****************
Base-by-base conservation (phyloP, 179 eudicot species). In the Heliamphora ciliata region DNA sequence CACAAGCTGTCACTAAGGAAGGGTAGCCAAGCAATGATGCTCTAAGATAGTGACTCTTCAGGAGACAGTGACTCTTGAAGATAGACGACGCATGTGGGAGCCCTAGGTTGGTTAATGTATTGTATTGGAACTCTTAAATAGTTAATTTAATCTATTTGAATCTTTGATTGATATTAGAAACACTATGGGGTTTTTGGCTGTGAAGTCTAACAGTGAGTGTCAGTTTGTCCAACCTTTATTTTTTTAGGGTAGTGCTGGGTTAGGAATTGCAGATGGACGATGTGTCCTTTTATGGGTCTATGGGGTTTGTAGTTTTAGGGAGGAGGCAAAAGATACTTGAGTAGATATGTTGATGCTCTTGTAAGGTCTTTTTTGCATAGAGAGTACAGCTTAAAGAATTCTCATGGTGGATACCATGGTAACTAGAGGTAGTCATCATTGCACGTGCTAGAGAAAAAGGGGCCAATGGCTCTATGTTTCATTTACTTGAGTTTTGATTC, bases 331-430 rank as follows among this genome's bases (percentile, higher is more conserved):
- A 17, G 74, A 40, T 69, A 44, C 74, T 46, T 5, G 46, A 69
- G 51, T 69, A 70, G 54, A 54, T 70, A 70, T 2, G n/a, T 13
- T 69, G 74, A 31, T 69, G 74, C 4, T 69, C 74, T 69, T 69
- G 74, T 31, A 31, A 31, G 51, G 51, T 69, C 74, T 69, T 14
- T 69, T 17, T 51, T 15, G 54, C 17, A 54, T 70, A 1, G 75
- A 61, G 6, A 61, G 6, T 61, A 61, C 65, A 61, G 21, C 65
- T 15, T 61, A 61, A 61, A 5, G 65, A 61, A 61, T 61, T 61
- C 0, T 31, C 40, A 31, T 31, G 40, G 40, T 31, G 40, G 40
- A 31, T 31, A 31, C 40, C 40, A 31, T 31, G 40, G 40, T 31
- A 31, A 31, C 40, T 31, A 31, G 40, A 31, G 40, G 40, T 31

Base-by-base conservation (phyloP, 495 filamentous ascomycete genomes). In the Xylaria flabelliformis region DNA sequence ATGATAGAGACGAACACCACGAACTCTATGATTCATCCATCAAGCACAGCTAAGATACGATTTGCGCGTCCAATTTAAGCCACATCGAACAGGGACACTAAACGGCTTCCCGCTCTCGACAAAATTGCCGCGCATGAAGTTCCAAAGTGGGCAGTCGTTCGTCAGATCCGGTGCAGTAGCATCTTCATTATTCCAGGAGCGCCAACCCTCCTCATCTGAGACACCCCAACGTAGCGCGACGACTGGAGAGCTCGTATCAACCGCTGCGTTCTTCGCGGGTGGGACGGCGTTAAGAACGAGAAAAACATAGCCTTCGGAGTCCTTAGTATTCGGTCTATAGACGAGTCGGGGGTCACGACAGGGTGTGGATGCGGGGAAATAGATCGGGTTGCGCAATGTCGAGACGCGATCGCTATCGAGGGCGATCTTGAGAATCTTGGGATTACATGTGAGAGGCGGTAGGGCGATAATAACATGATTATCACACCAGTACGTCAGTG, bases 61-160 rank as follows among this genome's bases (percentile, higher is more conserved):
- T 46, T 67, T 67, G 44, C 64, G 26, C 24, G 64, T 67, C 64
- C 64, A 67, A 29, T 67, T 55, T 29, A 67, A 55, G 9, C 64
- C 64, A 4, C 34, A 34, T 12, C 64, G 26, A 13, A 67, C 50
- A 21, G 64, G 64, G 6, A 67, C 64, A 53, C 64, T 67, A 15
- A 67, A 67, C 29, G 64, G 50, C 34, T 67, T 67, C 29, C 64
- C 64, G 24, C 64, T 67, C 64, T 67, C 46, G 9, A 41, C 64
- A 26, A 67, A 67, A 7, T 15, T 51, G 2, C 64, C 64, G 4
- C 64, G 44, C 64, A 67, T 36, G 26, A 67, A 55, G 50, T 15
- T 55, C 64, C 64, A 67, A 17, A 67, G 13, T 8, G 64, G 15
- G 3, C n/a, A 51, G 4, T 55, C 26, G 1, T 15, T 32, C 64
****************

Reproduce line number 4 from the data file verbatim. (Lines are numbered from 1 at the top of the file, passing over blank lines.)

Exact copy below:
- T 69, G 74, A 31, T 69, G 74, C 4, T 69, C 74, T 69, T 69